In an episode of The Vortex, Michael Voris spent over six minutes and probably 1,500 words talking about why Holy Communion should only be received on the tongue, and here were some of his points:

  • The ‘preferred and recommended’ method to receive Holy communion is on the tongue.
  • Reception on the hand is the exception, not the rule, and don’t anyone, including a priest, tell you different.
  • Reception on the hand has never been and never will be the preferred method.
  • Reception on the tongue demonstrates a profound respect and reverse for the sacred Species (the Body and Blood of our Lord), which is often sorely lacking in the practice of reception in the hand.
  • The only argument that the ‘in the hand crowd’ can muster is that ‘Early in the Church reception in the hand was the norm’.
  • Receiving on the tongue is a sign of respect.

Let me first say that I truly appreciate the ministry of Michael Voris, and all those who have a calling to call fellow Catholics into a more authentic expression and practice of our faith. I’m not picking on Michael here; just using his arguments that are common to the ‘on the tongue only’ crowd. Finally, I must admit that I don’t have a dog in this fight, I receive in both ways from the hand of the priest, but only in the hand when I am receiving from an extraordinary minister.

Indeed, the duty of the Catholic prophet is to call the people of God into the narrow parameters of what the Church teaches; and this is why you hear them admonishing Catholics who support abortion, contraception, homosexual marriage, and etc. The prophet can even go so far as to calling the people of God into a discipline that is even more narrow than what the Church has delineated; and within the confines of religious orders are where we see those strict disciplines more commonly expressed.

What I don’t appreciate hearing the prophet do is call the people of God into an even more narrow discipline than what the Church has clearly delineated, while simultaneously labeling and demonizing those who are without the narrow confines of the discipline, but still well within the parameters of what the Church expects. This bickering within the Church over the reception of the Holy Eucharist reminds me of those Baptists who insist that the only authentic Bible is the second translation of King James; as if the Word of God cannot be received outside of the Kings English.

Therefore, the first thing that I am going to do in this article is clear the air concerning what the Catholic Church actually teaches on the issue. I’m going to lay out the clear parameters here. While it is true that Pope Benedict XVI is famously on record concerning his preferred method of offering communion, and when you are in Rome you will receive as the Bishop of Rome desires you to, let us not confuse any Bishops’ preference, even the preference of the Holy Father Rome, with what the Church actually teaches. Pope Benedict XVI also once said, “I am not opposed in principle to Communion in the hand; I have both administered and received Communion in this way myself.” Then finally, I am going to briefly summate the Scriptural history of worthily receiving the Body of Christ and His prefigurements in the hand, and then in closing, I am going to refocus the bickering back to real issue.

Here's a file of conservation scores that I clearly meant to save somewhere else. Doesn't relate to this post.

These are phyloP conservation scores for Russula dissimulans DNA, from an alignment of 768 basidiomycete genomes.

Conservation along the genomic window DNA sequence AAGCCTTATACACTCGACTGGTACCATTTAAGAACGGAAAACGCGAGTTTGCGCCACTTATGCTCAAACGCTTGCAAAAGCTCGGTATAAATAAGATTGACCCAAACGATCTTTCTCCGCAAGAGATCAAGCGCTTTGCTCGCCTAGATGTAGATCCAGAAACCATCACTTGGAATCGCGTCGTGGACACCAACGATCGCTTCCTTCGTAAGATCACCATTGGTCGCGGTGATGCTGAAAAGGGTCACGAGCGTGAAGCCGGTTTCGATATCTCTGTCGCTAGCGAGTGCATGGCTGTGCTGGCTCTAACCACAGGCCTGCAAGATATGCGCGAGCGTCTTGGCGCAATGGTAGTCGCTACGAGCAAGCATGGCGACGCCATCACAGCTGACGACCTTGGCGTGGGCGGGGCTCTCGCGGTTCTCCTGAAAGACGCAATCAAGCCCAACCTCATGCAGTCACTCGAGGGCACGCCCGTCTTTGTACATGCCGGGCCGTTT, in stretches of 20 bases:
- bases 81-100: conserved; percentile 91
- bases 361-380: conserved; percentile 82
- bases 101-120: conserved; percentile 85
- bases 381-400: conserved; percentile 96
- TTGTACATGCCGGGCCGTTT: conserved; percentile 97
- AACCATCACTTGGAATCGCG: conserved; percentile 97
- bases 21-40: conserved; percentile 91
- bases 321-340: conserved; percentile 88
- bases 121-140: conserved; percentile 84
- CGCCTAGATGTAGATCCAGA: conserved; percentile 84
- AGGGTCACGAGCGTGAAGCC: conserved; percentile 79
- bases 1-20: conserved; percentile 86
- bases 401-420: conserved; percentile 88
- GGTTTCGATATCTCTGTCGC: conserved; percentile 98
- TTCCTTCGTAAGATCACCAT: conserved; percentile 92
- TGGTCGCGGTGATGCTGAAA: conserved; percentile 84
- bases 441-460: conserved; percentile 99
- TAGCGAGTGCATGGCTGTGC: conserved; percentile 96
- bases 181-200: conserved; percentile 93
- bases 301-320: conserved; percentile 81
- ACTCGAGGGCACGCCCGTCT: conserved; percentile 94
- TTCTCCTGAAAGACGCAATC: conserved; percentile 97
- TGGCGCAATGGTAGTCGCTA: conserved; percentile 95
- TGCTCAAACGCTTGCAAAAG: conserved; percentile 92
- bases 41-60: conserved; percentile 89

What the Catholic Church Actually Teaches About
the Reception of the Holy Eucharist

1. The Catechism of the Catholic Church is the faithfully and systematical presentation “of the teachings of the sacred Scripture, the living Tradition in the Church and the authentic Magisterium, as well as the spiritual heritage of the Fathers, Doctors, and saints of the Church”, which allows for a “better knowledge of the Christian mystery for enlivening the faith of the People of God” (Apostolic Constitution Fidei Depositum. On the Publication of the Catechism of the Catholic Church. 2).

In other words, if you want to know what the Catholic Church actually teaches then go to the Catechism of the Catholic Church to find out. In the instant case, concerning whether the preferred method of receiving the Holy Eucharist is on the tongue as the ‘on the tongue only’ crowd posits, well, it turns out that paragraphs 1384 to 1389 of the Catechism has a wealth to say in about how to prepare ourselves, the words we must utter, ‘Lord, I am not worthy that you should enter under my roof, by only say the word and my soul will be healed.’ Cf. Mt. 8:8, how our body demeanor (gestures, clothing) should be for reception, and even where and when the Eucharist is best received, but it says absolutely nothing about whether the Sacrament should be received in the hand or in the mouth, nor does it say anything about whether we should be kneeling or standing.

2. Now turning to documents from the congregations of the Catholic Church, again, we find something other than what the ‘on the tongue only’ crowd preaches.
a. Congregation for Divine Worship and the Discipline of the Eucharist, Instruction Redemptionis Sacramentum: On certain matters to be observed or to be avoided regarding the Most Holy Eucharist:

    [92.] Although each of the faithful always has the right to receive Holy Communion on the tongue, at his choice, (Cf. Missale Romanum, Institutio Generalis, n. 161.) if any communicant should wish to receive the Sacrament in the hand, in areas where the Bishops’ Conference with the recognition of the Apostolic See has given permission, the sacred host is to be administered to him or her. However, special care should be taken to ensure that the host is consumed by the communicant in the presence of the minister, so that no one goes away carrying the Eucharistic species in his hand. If there is a risk of profanation, then Holy Communion should not be given in the hand to the faithful (Congregation for Divine Worship and the Discipline of the Sacraments, Dubium: Notitiae 35 (1999) pp. 160-161).